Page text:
Unveiled on Tuesday in the Gallery of 19th Century Polish Art in the Kraków’s Cloth Hall, Maksymilian Gierymski's 1872 landscape Winter in a Small Town is considered one of the most important pieces of Polish art.
Entitled ‘Fajna Ferajna w Indiach’ (Brave Bunch in India) and based on a true story, the film which premieres at Kraków Film Festival today follows the fate of 1,000 children deported to Siberia in 1940 and their eventual rescue after a surprising intervention from India.
Currently housed inside St Andrews Museum, Scotland, and taking approximately seven weeks to complete, the painting depicts a Polish paratrooper who has just landed at Arnhem; from his bag, personal keepsakes have spilled onto the pebbled ground. The artist said: “I wanted the painting to show what the soldier was fighting for: his family; his homeland.”
Forced to witness some of the most horrific scenes on earth, surrounded by death and the slaughter of infants, which she was also ordered to carry out, one woman quietly carried out her duty and defended the value of life against a culture of death. Her remarkable story is a testament to hope and courage in the darkest of circumstances.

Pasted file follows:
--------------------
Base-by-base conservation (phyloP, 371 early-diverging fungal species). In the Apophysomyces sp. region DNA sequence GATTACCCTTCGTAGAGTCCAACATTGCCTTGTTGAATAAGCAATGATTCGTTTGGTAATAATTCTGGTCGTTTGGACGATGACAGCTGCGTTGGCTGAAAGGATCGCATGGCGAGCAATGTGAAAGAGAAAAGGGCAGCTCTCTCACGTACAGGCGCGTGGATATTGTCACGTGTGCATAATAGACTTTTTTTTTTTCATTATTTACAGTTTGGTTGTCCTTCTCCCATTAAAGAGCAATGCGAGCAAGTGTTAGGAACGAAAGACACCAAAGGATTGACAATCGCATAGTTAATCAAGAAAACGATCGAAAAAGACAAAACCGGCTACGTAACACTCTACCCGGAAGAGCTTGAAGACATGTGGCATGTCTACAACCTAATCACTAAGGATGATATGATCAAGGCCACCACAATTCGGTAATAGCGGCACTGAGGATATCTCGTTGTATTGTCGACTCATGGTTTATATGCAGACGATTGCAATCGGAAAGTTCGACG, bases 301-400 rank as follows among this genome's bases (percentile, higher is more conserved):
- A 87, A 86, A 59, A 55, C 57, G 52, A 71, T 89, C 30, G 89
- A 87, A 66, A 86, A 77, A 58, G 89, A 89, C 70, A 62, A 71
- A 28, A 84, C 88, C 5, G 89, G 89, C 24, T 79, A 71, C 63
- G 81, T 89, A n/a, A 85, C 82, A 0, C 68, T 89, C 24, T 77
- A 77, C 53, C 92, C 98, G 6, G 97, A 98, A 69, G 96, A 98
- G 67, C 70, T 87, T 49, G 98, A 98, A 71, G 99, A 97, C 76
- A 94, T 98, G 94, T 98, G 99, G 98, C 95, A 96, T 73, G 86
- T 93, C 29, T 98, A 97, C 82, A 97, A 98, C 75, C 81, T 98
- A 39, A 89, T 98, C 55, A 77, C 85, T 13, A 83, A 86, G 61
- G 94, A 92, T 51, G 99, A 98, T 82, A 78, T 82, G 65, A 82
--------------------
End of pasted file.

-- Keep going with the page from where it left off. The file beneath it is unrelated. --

The jacket belonging to a Wehrmacht Lance Corporal was discovered wrapped in an oiled cloth in the town of Lubań, in the southeast of the country.
The 75 victims buried today, which include three infants, were discovered during archaeological work carried out earlier this year by a special section of Poland’s Institute of National Remembrance.
For decades rumours of a haul of weapons buried by so-called ‘Cursed Soldiers’ at the end of WWII had been circulating around the village of Morawin northeast of Kalisz.
Later known as “the first lady of Polish emigration”, the wife of General Anders was seen by many as “the voice of a nation”.
Poland on Monday held a commemorative ceremony marking the 80th anniversary of the sealing off of the Warsaw Ghetto, which opened another stage of the implementation by Nazi Germany of the planned extermination of the Jewish nation.
The Europa Nostra Award was given for highlighting the importance of continuing to educate people in Europe and beyond about one of the darkest episodes in 20th Century history.